We live in a new world. Believe or not, when you’re looking to get a job, you’re not just competing against people in Nashville or Atlanta, but in places like Beijing and Mumbai. That’s some tough competition. And you need to be prepared for it. As a country, we need all of our young people to be ready – to earn those high school diplomas, to earn those college diplomas, to get certified in a trade or profession. 

He left out the part where he tells them that their high school diploma is worthless, and that the local colleges that most of them are going to are worthless unless you major in one of the few majors which might result in decent wages down the line.  He also forgot to mention that one reason Memphis kids will likely be competing against folks in Beijing and Mumbai is that after the neo-liberals (such as those which completely control government in TN, not to mention all of Obomber's Goldman Sachs friends who he handed the U.S. economy to) finish shock doctrining the American economy, there will be plenty of $4 a day jobs in Memphis competing against those $4 a day jobs in other part of the world.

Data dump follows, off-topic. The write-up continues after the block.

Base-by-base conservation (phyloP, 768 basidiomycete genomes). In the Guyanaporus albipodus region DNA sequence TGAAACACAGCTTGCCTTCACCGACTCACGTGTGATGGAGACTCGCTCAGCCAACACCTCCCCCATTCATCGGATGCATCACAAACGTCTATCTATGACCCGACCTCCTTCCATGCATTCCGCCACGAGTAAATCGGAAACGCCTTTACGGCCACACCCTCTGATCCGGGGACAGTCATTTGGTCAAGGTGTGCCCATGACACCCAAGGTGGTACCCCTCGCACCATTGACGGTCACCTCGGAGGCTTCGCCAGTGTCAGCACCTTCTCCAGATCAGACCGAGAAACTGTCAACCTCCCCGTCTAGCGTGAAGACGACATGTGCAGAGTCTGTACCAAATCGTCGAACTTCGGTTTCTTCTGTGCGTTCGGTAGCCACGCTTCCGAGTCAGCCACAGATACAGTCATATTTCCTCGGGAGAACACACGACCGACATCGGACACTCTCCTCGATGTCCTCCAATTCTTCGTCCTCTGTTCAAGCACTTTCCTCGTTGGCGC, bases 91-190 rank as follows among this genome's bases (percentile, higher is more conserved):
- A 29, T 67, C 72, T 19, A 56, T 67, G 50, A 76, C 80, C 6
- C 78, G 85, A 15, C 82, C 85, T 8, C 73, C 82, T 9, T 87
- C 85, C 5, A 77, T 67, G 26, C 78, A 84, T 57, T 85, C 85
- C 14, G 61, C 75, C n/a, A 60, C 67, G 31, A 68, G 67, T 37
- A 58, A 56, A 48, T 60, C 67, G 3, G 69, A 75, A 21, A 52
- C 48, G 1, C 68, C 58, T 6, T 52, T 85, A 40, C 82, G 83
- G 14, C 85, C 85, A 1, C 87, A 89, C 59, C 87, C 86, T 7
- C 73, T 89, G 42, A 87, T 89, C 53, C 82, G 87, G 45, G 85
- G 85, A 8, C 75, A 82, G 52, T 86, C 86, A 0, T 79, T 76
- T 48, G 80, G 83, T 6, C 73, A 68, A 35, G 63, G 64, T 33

At least one line here is reasonable.  Obomber says that the kids need to earn their college "diplomas."  Last I checked "real" colleges offered degrees.  My old bartending school offered a diploma.  I think some beauty colleges offer diplomas too.  Take that you Beijing suckers!  Someday these kids are going to have a wage slave job barely making it by way of pouring Colt 45 at a Memphis bar or putting weaves in at Nappi by Nature, all the while thinking about those poor bastards in Mumbai who wished they could live the good Memphis life.


  1. LOL! I'm at the opposite end of the political spectrum (more or less) from you, yet I agree 100%.

    Why do liberals ALWAYS condescend? Why are they always so damned patronizing?

  2. I'm supposed to be at the opposite end from Owen, too, but that is getting harder and harder to maintain. Somehow the hard-left rhetoric that seemed so crazy two or three decades ago seems a lot more like common sense now.

    Have I changed that much, or is it the world itself that has changed? I don't know.